First, appellant contends that the "nine-month post-trial delay in this case was never satisfactorily explained, even after [he] complained about it." Final Brief at 13. He argues that it should not have taken the convening authority that long to take action in his case. Moreover, he argues, this "inordinate and unexplained" delay substantially prejudiced him because he "was denied the opportunity for parole -- parole which probably would have been granted for a non-violent offender with no prior criminal record." Id. (According to appellant, "a prisoner cannot leave on parole until the convening authority takes final action on his or her case.") In fact, the delay in this case has been explained.

The Court of Criminal Appeals concluded that "the 244 days taken to prepare the record of trial and to take the necessary steps leading up to the CA action [are] neither unexplained nor inordinate." 55 MJ at 533. The court felt this way because

[t]he trial participants were assigned to three different bases in three different countries in Europe. The record was lengthy – four volumes, totaling 593 pages, and, apparently from the number of times the MJ returned the record, contained numerous errors. Records of trial

must report proceedings accurately. RCM 1103(i)(1)(A). In this case, the MJ properly demanded an accurate record before authentication. The goal of achieving an accurate record sometimes requires additional time from what we would aspire to under optimum conditions. This is particularly true in our overseas theaters, where distances and modes of transportation complicate the effort to achieve as speedy post-trial processing of cases as possible.


The Court of Criminal Appeals then took its analysis a step further and found that, even if the 244-day-period constituted unexplained and inordinate delay, appellant still failed to show specific prejudice. First, the Court of Criminal Appeals explained:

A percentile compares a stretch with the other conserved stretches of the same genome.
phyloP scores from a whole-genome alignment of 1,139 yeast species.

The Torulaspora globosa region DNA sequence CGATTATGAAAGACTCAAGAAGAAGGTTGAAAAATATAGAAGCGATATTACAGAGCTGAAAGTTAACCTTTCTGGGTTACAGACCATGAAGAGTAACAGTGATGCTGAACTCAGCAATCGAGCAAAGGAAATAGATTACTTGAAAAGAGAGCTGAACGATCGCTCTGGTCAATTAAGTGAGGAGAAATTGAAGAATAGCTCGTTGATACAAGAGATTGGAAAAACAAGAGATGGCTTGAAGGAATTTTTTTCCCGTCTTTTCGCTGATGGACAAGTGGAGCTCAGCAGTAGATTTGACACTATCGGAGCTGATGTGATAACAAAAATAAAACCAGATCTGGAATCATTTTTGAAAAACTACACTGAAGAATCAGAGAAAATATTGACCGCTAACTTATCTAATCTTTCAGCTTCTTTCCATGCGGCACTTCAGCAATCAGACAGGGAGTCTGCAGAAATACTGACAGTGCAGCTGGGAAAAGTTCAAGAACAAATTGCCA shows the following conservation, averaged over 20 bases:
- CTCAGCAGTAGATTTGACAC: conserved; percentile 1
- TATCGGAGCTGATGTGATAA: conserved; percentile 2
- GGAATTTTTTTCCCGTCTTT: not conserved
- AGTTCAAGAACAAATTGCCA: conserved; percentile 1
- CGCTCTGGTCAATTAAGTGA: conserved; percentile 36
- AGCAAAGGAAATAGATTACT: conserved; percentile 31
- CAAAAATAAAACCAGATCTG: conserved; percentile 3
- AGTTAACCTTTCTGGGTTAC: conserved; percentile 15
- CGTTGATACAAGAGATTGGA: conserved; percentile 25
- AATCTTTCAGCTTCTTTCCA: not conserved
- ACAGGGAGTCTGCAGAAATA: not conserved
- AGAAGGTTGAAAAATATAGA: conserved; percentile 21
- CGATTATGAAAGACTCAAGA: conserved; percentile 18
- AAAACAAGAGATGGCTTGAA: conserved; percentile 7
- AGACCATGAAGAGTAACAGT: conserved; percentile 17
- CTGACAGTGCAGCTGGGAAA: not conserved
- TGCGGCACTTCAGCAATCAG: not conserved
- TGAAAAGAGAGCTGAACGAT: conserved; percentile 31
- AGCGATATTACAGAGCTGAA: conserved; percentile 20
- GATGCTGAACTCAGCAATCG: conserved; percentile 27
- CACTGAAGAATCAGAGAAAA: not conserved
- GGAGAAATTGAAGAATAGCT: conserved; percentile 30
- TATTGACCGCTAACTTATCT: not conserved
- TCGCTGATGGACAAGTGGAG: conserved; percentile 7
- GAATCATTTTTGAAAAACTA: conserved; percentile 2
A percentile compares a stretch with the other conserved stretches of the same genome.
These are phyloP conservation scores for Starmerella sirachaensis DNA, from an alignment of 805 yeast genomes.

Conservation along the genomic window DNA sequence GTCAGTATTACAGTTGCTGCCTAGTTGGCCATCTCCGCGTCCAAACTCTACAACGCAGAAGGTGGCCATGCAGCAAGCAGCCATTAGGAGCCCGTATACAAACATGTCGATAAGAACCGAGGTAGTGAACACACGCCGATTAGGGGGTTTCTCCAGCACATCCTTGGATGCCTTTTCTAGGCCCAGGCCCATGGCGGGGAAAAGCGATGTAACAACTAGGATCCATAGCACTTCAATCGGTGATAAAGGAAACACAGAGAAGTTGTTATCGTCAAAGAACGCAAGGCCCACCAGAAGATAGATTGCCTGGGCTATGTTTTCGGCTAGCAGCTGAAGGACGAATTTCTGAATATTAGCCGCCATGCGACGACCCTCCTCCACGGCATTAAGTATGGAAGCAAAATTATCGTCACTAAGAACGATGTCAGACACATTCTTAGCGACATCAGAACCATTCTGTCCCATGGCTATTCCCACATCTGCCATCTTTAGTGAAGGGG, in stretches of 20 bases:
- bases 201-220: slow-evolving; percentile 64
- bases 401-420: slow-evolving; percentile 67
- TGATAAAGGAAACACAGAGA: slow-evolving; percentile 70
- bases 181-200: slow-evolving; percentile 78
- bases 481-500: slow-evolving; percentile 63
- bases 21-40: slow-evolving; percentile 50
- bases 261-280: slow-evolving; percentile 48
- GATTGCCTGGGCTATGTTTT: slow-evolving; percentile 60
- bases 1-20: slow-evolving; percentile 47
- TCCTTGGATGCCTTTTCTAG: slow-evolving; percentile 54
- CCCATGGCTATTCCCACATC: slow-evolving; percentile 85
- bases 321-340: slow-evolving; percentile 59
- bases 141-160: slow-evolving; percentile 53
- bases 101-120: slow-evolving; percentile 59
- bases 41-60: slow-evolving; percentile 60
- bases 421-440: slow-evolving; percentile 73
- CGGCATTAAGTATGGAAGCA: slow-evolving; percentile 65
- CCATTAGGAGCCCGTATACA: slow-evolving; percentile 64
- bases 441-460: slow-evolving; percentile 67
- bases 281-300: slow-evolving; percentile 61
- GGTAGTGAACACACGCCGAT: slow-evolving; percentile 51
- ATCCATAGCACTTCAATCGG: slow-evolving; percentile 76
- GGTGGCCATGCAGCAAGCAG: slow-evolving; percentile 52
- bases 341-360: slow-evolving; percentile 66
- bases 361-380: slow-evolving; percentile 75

[H]e alleges he was prevented from applying for parole under Air Force Instruction (AFI) 31-205, Corrections Program (21 Jun 1999). We find nothing in this instruction to support the appellant’s contention. AFI 31-205, in the form that existed during the post-trial processing of the appellant’s case, and as it currently provides, does not prohibit a prisoner (other than one sentenced to death and, now also, one sentenced to life without the possibility of parole) from applying for parole at any time.

See AFI 51-205, The Air Force Corrections System, ¶ 10.12 (9 Apr 2001). In arriving at this conclusion, we have considered an affidavit from Mr. James D. Johnston, Executive Secretary, Air Force Clemency and Parole Board (AFCPB), Secretary of the Air Force Personnel Council, which makes it clear that nothing prohibits a prisoner from applying for parole prior to CA action and nothing prohibits the AFCPB from reviewing a case prior to such action. Moreover, even if the appellant had applied for parole, divining the outcome of such application is speculation, and therefore, provides no basis for finding specific prejudice.

Id. at 533-34 (emphasis added)(footnote omitted).

We agree with the Court of Criminal Appeals that the 244-day delay was "neither unexplained nor inordinate," given the unusual circumstances in this case.

The decision of the United States Air Force Court of Criminal Appeals is affirmed.


1 The "standard" instruction referred to in the granted issue, as set forth in the Benchbook, provides:

You are advised that a witness is an accomplice if he/she was

criminally involved in an offense with which the accused is charged. The purpose of this advice is to call to your attention a factor specifically affecting the witness’ believability, that is, a motive to falsify (his)(her) testimony in whole or in part, because of an obvious self-interest under the circumstances.